How delaying retirement could help future pensioners cope with rising price pressures
- The pandemic saw a rise in ‘early retirees’ but the cost-of-living crisis poses challenges for many, with retirement incomes failing to keep pace with rising prices
- Aegon analysis shows how those able to delay retirement could substantially boost their future pension income
- An employee aged 60 with a pension pot of £200k might secure an income of £4,900 a year, but remaining in employment for an extra year with ongoing pension contributions of £200 per month could boost retirement income by £800 a year, a 16% uplift.
- Delaying retirement for five-years can provide an uplift to £8,500, an increase of 73%, or £3,600 per year
Official data shows large swathes of the over 50 population have left the workforce since the start of the coronavirus pandemic, with retirement the overwhelming reason behind this*. Some will have experienced job losses or health issues and have felt forced into accessing their pension savings earlier than planned, while others will have reassessed priorities during the pandemic and make a voluntarily decision to retire early.
Recent Aegon research found a quarter (25%) of people had changed their plans for retirement since the pandemic and around 1 in 7 (15%) have considered accessing or have already accessed their pension funds earlier than planned**.
However, the current cost of living crisis poses new challenges for those considering their retirement options as soaring prices raise concerns over whether future retirees will have enough income to maintain their pre-retirement lifestyles or even just ‘get by’. Aegon analysis shows that remaining in work and continuing to contribute to your pension could provide a significant boost to yearly retirement income.
For an employee aged 60 with a pension of £200k, this could provide a retirement income of around £4,900 per year. However, deferring retirement for one year (to age 61) and continuing workplace pension contributions of £200 a month could mean the fund has grown to £211,000***. And with one less year of retirement to spread the fund over, this could provide an income of around £5,700 per year – an additional £800, or 16% higher.
The longer you remain in work, the more significant the boost to your retirement income. For this same individual, delaying retirement by 3 years (to age 63) with ongoing contributions could mean the pension fund has grown to £234,300, providing a yearly income of around £6,900 – an additional £2,000 or 41% higher. Delaying by 5 years (to age 65), could mean the pension fund has grown to £259,600, providing a yearly income of around £8,500 – an additional £3,600 or 73% higher****.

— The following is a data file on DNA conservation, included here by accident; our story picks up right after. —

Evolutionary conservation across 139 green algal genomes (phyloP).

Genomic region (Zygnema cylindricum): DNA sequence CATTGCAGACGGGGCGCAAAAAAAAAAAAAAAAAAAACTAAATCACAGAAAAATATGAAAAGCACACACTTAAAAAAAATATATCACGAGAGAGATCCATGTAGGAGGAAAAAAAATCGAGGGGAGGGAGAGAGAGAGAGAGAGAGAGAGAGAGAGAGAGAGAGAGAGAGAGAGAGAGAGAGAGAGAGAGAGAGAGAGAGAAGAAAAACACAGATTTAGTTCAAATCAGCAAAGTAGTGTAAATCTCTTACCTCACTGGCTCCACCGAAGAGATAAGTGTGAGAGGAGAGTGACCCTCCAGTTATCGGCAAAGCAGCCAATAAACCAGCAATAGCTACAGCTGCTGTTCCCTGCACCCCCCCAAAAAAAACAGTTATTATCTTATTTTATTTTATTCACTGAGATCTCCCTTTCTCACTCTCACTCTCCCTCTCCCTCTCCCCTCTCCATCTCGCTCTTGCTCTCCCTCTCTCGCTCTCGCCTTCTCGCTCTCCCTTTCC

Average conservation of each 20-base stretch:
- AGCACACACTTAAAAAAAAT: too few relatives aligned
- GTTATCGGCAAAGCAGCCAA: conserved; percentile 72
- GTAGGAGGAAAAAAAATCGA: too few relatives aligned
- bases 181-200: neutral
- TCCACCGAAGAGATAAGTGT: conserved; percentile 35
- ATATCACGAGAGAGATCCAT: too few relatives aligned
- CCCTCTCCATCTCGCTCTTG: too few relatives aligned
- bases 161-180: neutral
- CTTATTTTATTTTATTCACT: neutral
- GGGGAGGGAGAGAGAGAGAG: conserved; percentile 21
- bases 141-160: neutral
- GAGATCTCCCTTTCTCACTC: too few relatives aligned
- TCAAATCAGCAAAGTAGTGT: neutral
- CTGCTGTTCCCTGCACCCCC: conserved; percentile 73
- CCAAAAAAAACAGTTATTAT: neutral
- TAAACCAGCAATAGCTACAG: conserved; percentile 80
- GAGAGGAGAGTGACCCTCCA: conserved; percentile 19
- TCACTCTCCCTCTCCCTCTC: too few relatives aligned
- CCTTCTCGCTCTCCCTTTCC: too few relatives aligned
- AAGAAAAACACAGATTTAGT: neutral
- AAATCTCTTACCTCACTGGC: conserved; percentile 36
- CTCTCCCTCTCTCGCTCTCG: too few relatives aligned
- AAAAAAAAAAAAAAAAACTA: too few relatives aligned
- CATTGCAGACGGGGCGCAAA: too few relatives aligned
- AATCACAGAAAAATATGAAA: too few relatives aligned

On reaching state pension age, those with a full entitlement will currently receive £185.15 per week, a significant boost to any private pension income. So delaying retirement till closer to state pension age avoids having to ‘bridge the income gap’ till then.
Steven Cameron, Pensions Director at Aegon comments:
“We’ve seen large numbers of over 55s moving into early retirement during the pandemic, some because of lost employment or poor health, but others through choice. However, soaring prices means many retirees relying on fixed incomes are currently under huge pressures as their purchasing power tumbles. And for those drawing down a retirement income flexibly, any increase in the amount taken from their pension carries the risk of depleting pension savings earlier than planned.
“While some may not have the choice, individuals considering their future retirement options should consider the benefit of remaining in some form of employment. Not only can employment offer a sense of purpose, but the financial benefits extend beyond maintaining your current income to increasing your future retirement income as well. This is due to the triple boost to your pension from continued investment returns on your pension pot, further pension contributions from you and your employer, and fewer years to spread the fund over once retired.
“Every year retirement is deferred can make a difference to the level of pension income you receive. The actual difference will depend on how much you’ve already built up, future investment returns and how much you and your employer keep paying in. A financial adviser is best placed to support you on the retirement options available.”
The value of investments may go down as well as up and investors may get back less than they invest.
**Aegon consumer research with Opinium in December 2021 among 2,000 UK adults, weighted to be nationally representative
***Fund values are in monetary terms, assume 4.25% investment growth (after charges). Numbers rounded to nearest £100.
****Figures assume 4.25% investment growth. Retirement incomes are based on the income you’d receive if buying an annuity increasing with inflation using the average of the top 3 annuity rates from the MoneyHelper annuity comparison tool on 9 June 2022. Numbers rounded to nearest £100.
Notes to Editors
- In the UK, Aegon offers pension, investment and protection solutions to over 3.8 million customers. Aegon employs over 2,000 people in the UK and together with over 1,000 people employed by Atos, we serve the needs of our customers. More information: www.aegon.co.uk Figures correct as at 31/12/2020
- Aegon UK is part of the wider Aegon Group, based in the Netherlands, whose roots go back to the first half of the nineteenth century. Since then, Aegon has grown into an international business, with 30.4 million customers in multiple countries and EUR 979 billion of revenue generating investments as at 30/09/2021. More information on www.aegon.com
The information in this press release is intended solely for journalists and shouldn’t be relied upon by any other persons to make financial decisions.